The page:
On Friday, January 7, after the sun had set and the FCC’s doors were locked for the night, the agency released two decisions addressing complaints that a dozen TV stations did not provide sufficiently complete information about political advertising in their public inspection files during the 2016 Presidential campaign.
That sounds kind of like a “controversial” FCC decision, and we thought that the FCC was going to hold off on controversial decisions until after next week’s Presidential Inauguration. To get around that unofficial moratorium, the Media Bureau Staff, rather than the full Commission, issued the two Orders, an approach used in a few other situations where the Wheeler FCC has wanted to get decisions out before the Chairman departs next week.
The political public file requirements are pretty detailed, and it’s not always easy to pry some of the required information out of political sponsors, let alone get it all uploaded immediately into a station’s online political public file. Complaints were filed during the campaign, often by public interest groups, attempting to expose the sources of money behind political advertising where the sponsor preferred to remain in the shadows.
The new decisions “clarify,” to use the FCC’s own word, that when a spot mentions more than one candidate, the political public file entry must mention all the candidates, not just the lead candidate. Where a spot addresses both candidacies and national legislative issues of public importance, both the candidates and the issues must be listed in the public file entry. But only issues that are both “political” and of “national importance” need be listed – not issues of only local or regional importance.
A station is expected to be pro-active and look at the spot to see whether the sales order lists all the candidates and issues mentioned – not so easy to do in the few days prior to Election Day when spots are being delivered to the station only hours or maybe even minutes before they go on the air.
The public file must contain a list of the chief executive officers or members of the executive committee or board of directors of the purchaser of air time. Some ad agencies refused to provide that information and provided the name of only a single official of the sponsoring entity. The FCC held that if a station has a reasonable basis for believing that the initial information is incomplete or incorrect, it must ask whether there are other persons who must be disclosed. However, importantly, the FCC held only that the station must ask the sponsor; the station is not required to reject a spot if it cannot get all the names from the sponsor and is not required to engage in independent research to try to find the information.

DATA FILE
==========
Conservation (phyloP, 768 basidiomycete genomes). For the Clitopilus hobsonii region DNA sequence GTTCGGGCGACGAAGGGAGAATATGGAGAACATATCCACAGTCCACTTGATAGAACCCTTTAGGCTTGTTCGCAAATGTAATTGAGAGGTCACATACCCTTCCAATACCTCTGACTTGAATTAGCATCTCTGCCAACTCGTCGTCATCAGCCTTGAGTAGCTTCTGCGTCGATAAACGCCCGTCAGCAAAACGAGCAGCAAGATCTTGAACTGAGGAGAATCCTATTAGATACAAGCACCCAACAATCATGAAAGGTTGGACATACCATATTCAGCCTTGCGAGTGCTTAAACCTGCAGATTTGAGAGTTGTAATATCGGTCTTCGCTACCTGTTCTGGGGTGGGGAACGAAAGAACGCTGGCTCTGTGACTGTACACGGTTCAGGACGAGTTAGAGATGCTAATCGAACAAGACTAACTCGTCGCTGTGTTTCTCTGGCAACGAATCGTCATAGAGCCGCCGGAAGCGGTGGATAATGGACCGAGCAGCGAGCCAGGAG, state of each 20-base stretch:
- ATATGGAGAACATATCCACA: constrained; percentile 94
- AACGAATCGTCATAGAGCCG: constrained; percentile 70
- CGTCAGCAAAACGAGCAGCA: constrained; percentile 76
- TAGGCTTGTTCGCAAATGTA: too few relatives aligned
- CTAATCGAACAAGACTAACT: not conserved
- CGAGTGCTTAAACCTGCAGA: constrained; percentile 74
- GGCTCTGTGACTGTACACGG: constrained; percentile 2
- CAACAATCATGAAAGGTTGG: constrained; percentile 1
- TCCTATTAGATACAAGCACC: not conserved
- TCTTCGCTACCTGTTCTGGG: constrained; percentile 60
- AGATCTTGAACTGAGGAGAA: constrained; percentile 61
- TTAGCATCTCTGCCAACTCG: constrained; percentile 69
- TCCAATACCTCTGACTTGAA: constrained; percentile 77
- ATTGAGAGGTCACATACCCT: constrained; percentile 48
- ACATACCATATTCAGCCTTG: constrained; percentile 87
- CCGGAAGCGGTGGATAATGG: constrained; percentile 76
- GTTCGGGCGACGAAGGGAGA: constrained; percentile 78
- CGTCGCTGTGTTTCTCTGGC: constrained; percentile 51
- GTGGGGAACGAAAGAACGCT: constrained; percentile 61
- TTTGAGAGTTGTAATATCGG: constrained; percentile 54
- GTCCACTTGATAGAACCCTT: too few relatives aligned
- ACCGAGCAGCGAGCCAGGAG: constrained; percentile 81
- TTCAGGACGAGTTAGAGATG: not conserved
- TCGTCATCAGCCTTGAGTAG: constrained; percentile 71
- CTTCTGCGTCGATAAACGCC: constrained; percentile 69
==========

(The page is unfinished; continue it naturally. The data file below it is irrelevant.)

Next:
Some of the defending TV stations argued that national public interest groups do not have standing to file political complaints if they don’t have members living in the local station’s service area who watch the station. That’s the standing test to petition to deny a license renewal; but the FCC said that it will not apply the renewal test to political complaints and will afford standing to national organizations, because of the importance of ensuring adequate political information disclosure.
It is clear that the FCC thought that the TV stations missed the boat quite often in keeping their political public files up to date, but the agency did not follow its enforcement pattern of the last few years of ringing its cash register with a nasty fine for rule violations. The worst sanction was an admonishment. Maybe the FCC decided that its prior rulings were not clear enough to stand up in court if an appeal was filed; or perhaps it did not want the issues reviewed by a Commission with a Republican majority; or maybe it decided that all things considered, it is best to put the 2016 campaign to rest.
In any case, the public file clarification requirements should help stations in future campaigns to understand how far they have to go on their own to obtain and to disclose sponsorship information and should also give stations ammunition to pressure political sponsors who refuse to provide information required by law.